A few weeks back, I announced that we were moving forward with our planning process to address the pressing and increasing needs of our parish. To recap, two years ago, we conducted a survey asking parishioners what we should do. I would have been satisfied with a simple majority. However, 70% expressed support for purchasing land and building a new church. And after a 2 year wait, juggling a 4th weekend mass, trying to accommodate our many parish activities within our very limited space, enduring complaints about our lack of parking and the inaccessibility of our “alleged” handicap accessible restroom, I asked your help to put together a team of experienced professionals to study the feasibility of such a massive project. Last week’s bulletin included an insert on the team of parishioners I have tasked to gather the information we need to determine what we can and cannot accomplish. I call them the Vineyard 9. In the coming months they will conduct feasibility studies—of our current facilities, our finances, the challenges we need to address. Eventually we will consult with people outside our parish. We will talk to the people in Richmond. But we are moving forward with caution and restraint. We haven’t even been looking for land yet. So calm down.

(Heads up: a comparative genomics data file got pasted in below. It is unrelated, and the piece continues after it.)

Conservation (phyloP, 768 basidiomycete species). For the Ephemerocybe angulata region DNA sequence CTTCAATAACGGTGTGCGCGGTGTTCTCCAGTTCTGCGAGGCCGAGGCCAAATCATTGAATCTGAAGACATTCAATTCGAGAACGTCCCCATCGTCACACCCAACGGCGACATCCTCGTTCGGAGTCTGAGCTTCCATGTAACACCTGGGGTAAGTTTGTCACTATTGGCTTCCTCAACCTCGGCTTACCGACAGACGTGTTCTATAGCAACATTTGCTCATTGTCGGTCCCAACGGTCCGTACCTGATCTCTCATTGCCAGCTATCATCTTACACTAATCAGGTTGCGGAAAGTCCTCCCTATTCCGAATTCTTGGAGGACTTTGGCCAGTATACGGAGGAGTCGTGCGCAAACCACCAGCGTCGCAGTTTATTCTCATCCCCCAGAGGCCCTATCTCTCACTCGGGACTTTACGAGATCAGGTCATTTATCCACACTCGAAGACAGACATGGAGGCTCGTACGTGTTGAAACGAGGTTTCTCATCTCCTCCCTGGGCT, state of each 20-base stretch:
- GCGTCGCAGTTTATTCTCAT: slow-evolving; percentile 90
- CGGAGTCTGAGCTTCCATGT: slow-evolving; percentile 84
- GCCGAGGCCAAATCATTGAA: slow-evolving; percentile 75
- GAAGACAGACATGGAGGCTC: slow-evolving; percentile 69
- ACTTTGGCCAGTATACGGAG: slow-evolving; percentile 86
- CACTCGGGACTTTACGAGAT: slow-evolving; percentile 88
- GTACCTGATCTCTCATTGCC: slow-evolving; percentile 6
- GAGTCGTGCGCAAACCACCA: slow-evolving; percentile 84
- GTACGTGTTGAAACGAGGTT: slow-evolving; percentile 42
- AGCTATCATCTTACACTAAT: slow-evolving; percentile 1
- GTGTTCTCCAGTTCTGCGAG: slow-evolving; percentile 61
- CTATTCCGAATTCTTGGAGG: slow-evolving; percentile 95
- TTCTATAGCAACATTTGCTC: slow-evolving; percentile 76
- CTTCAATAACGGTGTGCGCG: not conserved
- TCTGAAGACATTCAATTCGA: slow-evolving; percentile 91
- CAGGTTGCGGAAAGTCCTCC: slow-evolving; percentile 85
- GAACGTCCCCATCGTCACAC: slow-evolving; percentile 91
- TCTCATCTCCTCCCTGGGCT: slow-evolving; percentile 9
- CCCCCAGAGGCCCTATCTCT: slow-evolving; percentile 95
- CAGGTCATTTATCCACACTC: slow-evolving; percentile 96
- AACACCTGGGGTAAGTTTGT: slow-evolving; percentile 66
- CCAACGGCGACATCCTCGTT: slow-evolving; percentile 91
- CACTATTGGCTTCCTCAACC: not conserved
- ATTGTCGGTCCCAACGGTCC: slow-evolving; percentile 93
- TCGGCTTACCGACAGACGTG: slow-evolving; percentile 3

I have already been getting irate emails and letters. I know some of you are considering writing the bishop, if you haven’t already. I ask you to please prayerfully consider where to apply your energies. If we are truly a people who strive to embody the values of the gospel, who keep front and center the mission entrusted by Jesus Christ to the church and to us in this time and place, if we are mindful of each other’s dignity as temples of God where the Spirit of God dwells, if we take the time and effort to get to know one another better, our young families, our teenagers, our working parents, our seniors, we cannot ignore the needs of our parish much longer. We cannot keep kicking the can down the road, and leave it to the next generation to address the challenges we now face, challenges we know will only grow and get more complex.